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Permutations, Combinations, Arrangements, and Strings

Date: 10/22/2007 at 01:00:20
From: David
Subject: permutations vs. multiplication counting principle

Many people define permutation as an ordered arrangement of elements
when elements are selected without repetition.  But suppose you have a
4-question true-false test.  Would the possible arrangement of
answers, say, TFFT, be a permutation?  I think not because the T and 
F are used with repetition.  The number of answer arrangements is
found by using the multiplication counting principle (not the
permutation formula).

This is VERY confusing to students--since order DOES make a difference 
here.  But I do NOT think it is a true permutation.  This is akin to a 
discussion on ordinary combination locks--which, of course do NOT 
involve combinations.  But these are NOT really permutation locks 
either--because the first and third numbers can repeat.  So, I call
them "permutation locks--with a twist."

The same "confusion" occurs with the usual problems about Heads and
Tails.  Is an arrangement such as HHHT on four flips a permutation?
Even in a context where we would like to distinguish HHHT from, say,
HHTH (both have 3 heads and a tail), I would say it's an arrangement, 
but not a permutation.  But, am I too pedantic on this topic?



Date: 10/22/2007 at 13:40:15
From: Doctor Peterson
Subject: Re: permutations vs. multiplication counting principle

Hi, David.

No, you're not too pedantic.  It's important to understand that this 
is not a permutation, because if it were you could use the permutation 
formula to count them, and you can't.

A permutation is, by definition, a selection of k distinct elements 
from a set, in a specific order.  Both distinctness (no repetition) 
and order are important.

Actually, the primary meaning is simply an ordering of (ALL) elements 
of a set; the permutation formula gives the number of permutations of 
SUBSETS of a given size.  (Combinations are subsets of a given size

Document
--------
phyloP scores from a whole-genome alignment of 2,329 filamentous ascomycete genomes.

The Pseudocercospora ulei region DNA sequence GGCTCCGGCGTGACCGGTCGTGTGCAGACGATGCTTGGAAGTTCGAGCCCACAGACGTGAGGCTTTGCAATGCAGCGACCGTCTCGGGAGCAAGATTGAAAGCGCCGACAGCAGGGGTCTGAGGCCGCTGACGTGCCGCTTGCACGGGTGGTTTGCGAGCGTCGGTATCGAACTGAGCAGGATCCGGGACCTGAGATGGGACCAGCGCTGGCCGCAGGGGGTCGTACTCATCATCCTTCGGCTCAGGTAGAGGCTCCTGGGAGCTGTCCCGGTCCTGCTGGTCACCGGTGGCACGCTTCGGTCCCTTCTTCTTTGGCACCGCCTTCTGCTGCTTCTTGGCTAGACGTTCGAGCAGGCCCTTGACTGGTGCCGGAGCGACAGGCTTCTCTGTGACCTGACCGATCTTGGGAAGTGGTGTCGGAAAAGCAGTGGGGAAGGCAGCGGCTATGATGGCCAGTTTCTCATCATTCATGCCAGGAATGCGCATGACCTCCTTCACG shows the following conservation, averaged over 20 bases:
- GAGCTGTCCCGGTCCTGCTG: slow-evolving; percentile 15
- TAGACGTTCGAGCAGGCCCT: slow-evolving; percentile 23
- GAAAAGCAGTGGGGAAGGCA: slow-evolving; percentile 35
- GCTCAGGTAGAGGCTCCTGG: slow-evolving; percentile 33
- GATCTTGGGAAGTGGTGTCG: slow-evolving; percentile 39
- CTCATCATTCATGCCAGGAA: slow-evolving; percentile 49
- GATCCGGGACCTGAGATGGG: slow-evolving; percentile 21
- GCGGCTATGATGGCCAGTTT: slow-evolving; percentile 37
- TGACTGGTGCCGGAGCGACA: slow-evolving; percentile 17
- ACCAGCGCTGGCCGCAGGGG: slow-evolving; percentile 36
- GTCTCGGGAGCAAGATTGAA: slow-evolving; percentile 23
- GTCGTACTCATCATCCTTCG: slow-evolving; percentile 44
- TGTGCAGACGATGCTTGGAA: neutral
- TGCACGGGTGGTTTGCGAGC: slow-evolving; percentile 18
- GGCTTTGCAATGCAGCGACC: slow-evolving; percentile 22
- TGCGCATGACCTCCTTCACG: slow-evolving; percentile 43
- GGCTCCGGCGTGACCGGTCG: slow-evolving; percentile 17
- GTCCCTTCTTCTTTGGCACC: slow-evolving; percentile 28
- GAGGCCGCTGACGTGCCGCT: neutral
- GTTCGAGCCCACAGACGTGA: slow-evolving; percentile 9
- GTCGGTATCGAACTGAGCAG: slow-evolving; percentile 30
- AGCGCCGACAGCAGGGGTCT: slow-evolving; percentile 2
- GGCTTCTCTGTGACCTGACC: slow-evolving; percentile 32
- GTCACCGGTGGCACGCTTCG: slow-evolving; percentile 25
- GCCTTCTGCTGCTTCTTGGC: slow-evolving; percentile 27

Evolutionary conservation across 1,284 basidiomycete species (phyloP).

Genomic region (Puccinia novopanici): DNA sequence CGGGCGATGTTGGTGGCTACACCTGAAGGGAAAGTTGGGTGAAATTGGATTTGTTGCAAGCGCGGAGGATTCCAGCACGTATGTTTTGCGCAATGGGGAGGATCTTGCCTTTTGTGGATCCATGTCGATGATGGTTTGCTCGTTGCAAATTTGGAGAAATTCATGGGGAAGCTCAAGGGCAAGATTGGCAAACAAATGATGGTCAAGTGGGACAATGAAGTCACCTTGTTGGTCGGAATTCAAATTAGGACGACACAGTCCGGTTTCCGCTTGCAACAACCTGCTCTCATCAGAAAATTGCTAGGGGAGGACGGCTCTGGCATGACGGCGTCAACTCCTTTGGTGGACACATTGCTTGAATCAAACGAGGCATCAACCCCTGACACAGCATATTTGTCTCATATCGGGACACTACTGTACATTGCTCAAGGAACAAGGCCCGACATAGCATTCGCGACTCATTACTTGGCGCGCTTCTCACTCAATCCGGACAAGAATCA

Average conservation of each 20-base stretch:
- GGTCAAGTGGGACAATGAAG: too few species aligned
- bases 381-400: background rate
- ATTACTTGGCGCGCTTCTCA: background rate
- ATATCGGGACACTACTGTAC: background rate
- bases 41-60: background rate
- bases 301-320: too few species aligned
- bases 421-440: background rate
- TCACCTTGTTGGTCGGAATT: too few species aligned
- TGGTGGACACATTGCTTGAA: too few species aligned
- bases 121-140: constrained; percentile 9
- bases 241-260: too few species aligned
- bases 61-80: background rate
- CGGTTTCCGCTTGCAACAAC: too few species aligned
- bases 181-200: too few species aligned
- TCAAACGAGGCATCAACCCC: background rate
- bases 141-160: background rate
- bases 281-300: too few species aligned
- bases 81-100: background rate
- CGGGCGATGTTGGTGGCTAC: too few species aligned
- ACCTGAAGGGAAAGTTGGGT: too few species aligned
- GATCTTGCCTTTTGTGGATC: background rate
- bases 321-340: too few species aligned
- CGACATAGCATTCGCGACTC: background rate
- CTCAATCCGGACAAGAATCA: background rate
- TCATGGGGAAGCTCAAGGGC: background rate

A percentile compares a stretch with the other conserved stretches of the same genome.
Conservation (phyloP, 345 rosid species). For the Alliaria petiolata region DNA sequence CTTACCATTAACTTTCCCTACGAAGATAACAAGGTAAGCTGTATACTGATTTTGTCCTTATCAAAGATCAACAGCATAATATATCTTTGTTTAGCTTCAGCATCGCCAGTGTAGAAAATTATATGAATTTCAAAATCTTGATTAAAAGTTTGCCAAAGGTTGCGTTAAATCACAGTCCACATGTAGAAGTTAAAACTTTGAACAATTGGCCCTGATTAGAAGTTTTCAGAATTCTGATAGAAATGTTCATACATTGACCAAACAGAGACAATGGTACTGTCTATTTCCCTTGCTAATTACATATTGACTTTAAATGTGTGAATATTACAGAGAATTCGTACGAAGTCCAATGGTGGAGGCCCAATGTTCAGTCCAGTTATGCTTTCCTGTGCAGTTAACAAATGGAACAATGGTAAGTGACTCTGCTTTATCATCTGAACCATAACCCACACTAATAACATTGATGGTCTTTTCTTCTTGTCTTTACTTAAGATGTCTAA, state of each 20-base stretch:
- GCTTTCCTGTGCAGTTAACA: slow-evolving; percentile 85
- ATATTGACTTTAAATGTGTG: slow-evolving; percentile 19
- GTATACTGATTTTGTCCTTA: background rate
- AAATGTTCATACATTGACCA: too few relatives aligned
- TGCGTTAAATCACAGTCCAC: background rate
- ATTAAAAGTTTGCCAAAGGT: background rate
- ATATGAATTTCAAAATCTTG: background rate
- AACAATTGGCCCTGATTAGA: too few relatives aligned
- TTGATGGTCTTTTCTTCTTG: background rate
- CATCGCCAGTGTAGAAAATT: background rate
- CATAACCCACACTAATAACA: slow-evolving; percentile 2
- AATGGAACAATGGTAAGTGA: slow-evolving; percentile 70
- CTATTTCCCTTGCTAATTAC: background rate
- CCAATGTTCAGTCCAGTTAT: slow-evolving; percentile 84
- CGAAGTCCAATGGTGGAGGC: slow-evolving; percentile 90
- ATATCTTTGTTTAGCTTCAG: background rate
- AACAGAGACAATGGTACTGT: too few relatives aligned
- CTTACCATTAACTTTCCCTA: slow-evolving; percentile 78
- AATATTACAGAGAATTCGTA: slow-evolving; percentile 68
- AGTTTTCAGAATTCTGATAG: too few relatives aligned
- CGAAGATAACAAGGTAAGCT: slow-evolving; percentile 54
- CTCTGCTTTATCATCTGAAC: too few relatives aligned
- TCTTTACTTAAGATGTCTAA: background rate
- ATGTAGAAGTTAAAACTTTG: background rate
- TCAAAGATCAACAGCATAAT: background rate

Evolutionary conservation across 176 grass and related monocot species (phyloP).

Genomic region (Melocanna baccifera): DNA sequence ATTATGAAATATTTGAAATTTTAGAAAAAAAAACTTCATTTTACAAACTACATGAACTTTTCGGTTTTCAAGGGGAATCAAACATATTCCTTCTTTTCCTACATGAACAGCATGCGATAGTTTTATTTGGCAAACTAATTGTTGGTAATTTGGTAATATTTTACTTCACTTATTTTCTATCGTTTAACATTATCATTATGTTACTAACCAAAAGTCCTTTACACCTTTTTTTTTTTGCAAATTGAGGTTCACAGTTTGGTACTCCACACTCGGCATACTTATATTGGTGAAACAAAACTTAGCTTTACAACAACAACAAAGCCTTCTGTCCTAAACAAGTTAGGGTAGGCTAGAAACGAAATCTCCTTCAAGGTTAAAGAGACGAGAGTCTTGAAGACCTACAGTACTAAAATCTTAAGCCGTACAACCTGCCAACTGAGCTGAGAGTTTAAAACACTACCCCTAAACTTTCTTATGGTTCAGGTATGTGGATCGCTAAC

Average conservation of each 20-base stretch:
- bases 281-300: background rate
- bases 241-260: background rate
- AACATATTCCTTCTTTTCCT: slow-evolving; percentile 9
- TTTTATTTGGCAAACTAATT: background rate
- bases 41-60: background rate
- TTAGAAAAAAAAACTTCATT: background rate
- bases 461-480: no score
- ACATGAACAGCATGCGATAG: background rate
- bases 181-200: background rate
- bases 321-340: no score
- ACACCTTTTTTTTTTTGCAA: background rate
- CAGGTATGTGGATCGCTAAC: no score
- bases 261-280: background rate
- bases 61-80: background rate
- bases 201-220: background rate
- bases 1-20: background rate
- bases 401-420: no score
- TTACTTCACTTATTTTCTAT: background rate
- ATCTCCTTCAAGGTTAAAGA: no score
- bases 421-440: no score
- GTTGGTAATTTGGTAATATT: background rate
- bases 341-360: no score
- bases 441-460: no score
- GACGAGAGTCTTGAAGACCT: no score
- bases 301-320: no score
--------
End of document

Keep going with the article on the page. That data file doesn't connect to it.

without regard to order.)  See the following page:

  Wolfram's Mathworld: Permutation
    http://mathworld.wolfram.com/Permutation.html 

A result in a true/false test, or coin flipping, or a "combination" 
on a lock is neither a permutation nor a combination, but a "string", 
according to this page, which distinguishes four similar concepts:

  Wolfram's Mathworld: Ball Picking
    http://mathworld.wolfram.com/BallPicking.html 

I don't know that I've seen "string" as a general term in this 
context, but it is certainly the same idea; I think of a string as an 
ordered list of "letters" from some "alphabet", which fits all your 
examples.  Again, see

  Wolfram's Mathworld: String
    http://mathworld.wolfram.com/String.html 

The following page defines "arrangement" as either a permutation or 
a combination, the key attribute being distinctness.  So your example 
is not an arrangement in this sense:

  Wolfram's Mathworld: Arrangement
    http://mathworld.wolfram.com/Arrangement.html 

If you have any further questions, feel free to write back.

- Doctor Peterson, The Math Forum
  http://mathforum.org/dr.math/ 



Date: 10/26/2007 at 21:27:55
From: David
Subject: Thank you (permutations vs. multiplication counting principle)

Dear Doctor Peterson:

Thank you so much for your help with respect to my question about 
permutations / combinations.  You have educated me on a new term-- 
string.  I can tell you that I have been teaching stats courses for
many years at the community college level and never knew exactly how
to refer to this concept.  I am delighted to know that I am not "too
pedantic" on this topic.
 
David
Associated Topics:
College Definitions
High School Definitions
High School Permutations and Combinations

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